Duke Energy to continue level, focus of philanthropy

By Todd Cohen

RALEIGH, N.C. — The level of corporate philanthropy at Duke Energy, which merged with Progress Energy effective July 2, will not shrink from the combined support the two companies have been providing in the communities they serve, and its philanthropy will continue to focus on the social needs the two companies have been addressing, the head of the Duke Energy Foundation says.

“The overall focus will continue to be building strong communities,” says Richard “Stick” Williams, president of the Duke Energy Foundation.

In North Carolina, annual philanthropic giving in 2011 totaled $8.5 million at Duke Energy and $4.7 million at Progress Energy, he says, with Duke Energy giving a total of $33 million a year throughout its entire service area, and Progress Energy giving a total of nearly $9 million throughout its entire service area.

In documents they filed with the N.C. Utilities Commission, he says, they agreed to maintain their combined giving over the next four years at $16 million to $17 million, or a total of $65 million to $66 million.

In addition to philanthropic dollars, both companies encouraged their employees to volunteer and donate to charity, and they provided corporate support to sponsor charitable events.

In 2011, Duke Energy employees and retirees contributed over 200,000 volunteer hours worth $4.4 million. While Progress Energy employees and retirees also were actively engaged in community initiatives, the company did not track total volunteer hours or the dollar value of those hours.

As part their philanthropic giving, both companies offer programs that match charitable contributions by employees.

For each employee, for example, Duke agrees to match up to $5,000 a year in giving, dollar-for-dollar for giving to education, and 50 cents on the dollars for giving to other causes.

The corporate match totals about $1.2 million a year, a total that is included in the company’s overall philanthropic giving.

Progress Energy has given about $1.1 million a year in matching support during its annual employee giving campaign, Williams says.

While the two corporate foundations will not merge until January 1, Williams says, the goal is for each foundation to continue focusing on the causes it has supported in the past.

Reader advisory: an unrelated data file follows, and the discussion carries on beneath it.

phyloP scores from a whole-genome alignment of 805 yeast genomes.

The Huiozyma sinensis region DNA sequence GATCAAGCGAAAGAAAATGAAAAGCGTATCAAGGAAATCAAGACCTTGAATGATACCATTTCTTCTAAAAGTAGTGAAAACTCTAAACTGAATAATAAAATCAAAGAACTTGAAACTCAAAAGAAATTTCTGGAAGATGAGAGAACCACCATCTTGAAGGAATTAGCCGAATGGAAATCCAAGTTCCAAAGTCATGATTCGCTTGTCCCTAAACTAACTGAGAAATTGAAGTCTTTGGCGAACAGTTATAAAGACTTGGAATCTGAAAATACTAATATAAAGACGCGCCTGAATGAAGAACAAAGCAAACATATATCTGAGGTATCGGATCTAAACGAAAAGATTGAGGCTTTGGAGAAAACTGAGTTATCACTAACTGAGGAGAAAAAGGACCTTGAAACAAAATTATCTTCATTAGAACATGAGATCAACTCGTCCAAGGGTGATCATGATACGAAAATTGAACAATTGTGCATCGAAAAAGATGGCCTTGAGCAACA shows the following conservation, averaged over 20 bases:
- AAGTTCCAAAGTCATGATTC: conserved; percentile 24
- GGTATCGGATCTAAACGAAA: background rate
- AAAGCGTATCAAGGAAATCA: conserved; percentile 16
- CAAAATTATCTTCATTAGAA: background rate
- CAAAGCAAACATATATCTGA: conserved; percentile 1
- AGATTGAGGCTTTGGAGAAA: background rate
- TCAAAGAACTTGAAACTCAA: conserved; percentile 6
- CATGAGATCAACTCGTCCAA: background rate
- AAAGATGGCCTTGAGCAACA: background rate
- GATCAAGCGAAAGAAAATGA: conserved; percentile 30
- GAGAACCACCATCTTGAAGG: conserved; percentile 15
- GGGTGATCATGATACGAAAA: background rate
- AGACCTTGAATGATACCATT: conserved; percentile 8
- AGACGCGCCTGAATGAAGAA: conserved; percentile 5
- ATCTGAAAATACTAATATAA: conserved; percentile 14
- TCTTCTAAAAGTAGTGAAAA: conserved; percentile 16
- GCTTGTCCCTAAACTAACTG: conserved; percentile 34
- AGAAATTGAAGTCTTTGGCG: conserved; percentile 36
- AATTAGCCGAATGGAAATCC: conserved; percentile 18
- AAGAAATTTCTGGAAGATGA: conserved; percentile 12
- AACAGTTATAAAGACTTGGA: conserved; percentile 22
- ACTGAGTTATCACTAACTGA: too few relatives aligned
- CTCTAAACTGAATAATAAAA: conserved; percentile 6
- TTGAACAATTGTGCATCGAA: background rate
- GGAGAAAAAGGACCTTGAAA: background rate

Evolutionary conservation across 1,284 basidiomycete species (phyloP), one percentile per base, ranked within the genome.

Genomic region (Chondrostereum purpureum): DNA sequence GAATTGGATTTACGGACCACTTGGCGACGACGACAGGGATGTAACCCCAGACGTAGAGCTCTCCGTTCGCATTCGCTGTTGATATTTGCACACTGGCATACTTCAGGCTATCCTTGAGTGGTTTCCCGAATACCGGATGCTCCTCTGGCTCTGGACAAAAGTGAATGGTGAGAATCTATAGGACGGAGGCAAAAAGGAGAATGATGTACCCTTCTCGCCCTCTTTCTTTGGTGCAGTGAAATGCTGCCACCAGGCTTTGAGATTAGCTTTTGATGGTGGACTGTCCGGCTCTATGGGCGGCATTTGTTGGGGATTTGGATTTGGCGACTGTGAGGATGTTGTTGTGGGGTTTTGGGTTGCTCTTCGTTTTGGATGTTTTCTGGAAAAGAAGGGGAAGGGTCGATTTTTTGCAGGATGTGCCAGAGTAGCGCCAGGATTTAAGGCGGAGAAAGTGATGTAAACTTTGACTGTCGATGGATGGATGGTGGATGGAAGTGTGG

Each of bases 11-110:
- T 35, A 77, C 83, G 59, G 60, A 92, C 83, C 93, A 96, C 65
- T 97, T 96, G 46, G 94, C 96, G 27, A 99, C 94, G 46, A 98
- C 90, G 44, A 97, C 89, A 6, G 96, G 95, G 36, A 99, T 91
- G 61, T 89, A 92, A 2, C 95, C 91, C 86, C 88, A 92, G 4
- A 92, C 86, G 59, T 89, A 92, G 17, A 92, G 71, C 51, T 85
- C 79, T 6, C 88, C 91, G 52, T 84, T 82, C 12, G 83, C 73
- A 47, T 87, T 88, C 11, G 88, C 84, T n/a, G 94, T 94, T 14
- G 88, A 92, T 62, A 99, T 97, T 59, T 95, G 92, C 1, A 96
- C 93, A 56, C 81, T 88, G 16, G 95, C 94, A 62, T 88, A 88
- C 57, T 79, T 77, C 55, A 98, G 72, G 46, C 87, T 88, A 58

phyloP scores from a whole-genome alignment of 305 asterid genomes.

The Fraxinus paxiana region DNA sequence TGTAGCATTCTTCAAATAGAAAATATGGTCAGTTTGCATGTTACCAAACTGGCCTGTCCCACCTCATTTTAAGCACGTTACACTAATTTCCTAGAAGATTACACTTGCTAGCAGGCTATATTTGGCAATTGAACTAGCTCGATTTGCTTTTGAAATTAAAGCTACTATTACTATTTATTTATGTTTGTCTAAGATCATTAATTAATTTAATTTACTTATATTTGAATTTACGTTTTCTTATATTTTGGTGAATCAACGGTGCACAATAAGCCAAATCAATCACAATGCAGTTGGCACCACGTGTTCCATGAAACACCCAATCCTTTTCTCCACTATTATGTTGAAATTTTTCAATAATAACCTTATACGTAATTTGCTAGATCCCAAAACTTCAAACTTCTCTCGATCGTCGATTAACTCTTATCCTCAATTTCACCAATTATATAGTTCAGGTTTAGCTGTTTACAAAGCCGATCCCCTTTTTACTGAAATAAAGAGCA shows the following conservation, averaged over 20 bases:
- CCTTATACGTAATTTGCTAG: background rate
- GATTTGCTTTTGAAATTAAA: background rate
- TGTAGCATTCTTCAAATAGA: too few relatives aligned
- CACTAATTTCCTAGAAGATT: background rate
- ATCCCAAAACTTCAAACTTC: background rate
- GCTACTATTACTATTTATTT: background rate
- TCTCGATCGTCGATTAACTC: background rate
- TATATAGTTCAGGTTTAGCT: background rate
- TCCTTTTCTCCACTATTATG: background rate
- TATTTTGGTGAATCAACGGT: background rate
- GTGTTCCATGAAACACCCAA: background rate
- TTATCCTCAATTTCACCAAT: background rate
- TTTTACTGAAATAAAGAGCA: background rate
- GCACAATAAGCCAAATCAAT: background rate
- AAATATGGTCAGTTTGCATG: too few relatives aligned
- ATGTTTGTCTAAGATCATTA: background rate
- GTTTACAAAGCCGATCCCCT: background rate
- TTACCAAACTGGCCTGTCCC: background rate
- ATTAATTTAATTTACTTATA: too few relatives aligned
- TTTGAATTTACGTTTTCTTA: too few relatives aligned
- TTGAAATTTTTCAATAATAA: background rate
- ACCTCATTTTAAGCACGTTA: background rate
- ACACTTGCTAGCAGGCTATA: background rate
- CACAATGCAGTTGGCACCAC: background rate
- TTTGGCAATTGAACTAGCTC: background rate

All those causes have focused on “community vitality,” he says, including support for nonprofits that work in the areas of human services, economic development, the environment, prekindergarten-through-high-school education, and higher education.

“That will not change,” Williams says.

And in the region that Progress Energy served, he says, his goal over the next several years is to “continue to focus on things Progress has considered to be important.”

Alisa McDonald, vice president of the Duke Energy Foundation, says both companies provided significant financial support to similar organizations in the Triangle area.

Duke Energy, for example, awarded $1.25 million over five years to the Advanced Transportation Energy Center at N.C. State University, $1.2 million to the College of Engineering at N.C. State, $1 million to the Hunt Library at  N.C. State and $1 million to the North Carolina Museum of Natural Sciences.

And Progress Energy has contributed $1 million grant over five years to the Museum of Natural Sciences, $1.25 million over five years to the Advance Transportation Energy Center and $1.2 million over five years to the College of Engineering at N.C. State.

“It is part of the DNA of Duke Energy,” Williams says, “to be very engaged in the communities and be very supportive of the communities we serve,” Williams says.

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